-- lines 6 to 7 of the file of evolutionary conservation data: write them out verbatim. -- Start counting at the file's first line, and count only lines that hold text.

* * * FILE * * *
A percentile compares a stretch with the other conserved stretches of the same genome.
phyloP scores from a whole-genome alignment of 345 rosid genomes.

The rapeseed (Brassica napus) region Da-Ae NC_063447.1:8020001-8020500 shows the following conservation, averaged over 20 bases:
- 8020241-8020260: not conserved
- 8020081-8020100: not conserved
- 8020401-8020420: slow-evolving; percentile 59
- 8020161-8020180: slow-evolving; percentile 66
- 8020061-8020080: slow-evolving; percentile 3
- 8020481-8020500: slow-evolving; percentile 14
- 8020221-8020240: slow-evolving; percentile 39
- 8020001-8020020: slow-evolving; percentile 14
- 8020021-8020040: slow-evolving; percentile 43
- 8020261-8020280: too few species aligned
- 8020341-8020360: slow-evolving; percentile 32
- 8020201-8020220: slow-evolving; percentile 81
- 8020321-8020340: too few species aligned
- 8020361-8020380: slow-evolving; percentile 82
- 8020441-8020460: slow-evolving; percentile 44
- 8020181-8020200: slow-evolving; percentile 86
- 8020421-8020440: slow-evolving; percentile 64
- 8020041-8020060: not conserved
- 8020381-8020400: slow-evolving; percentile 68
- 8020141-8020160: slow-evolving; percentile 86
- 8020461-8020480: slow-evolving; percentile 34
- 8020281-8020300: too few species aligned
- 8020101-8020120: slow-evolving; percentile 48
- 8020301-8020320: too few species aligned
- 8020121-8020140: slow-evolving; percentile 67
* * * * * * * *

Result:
- 8020401-8020420: slow-evolving; percentile 59
- 8020161-8020180: slow-evolving; percentile 66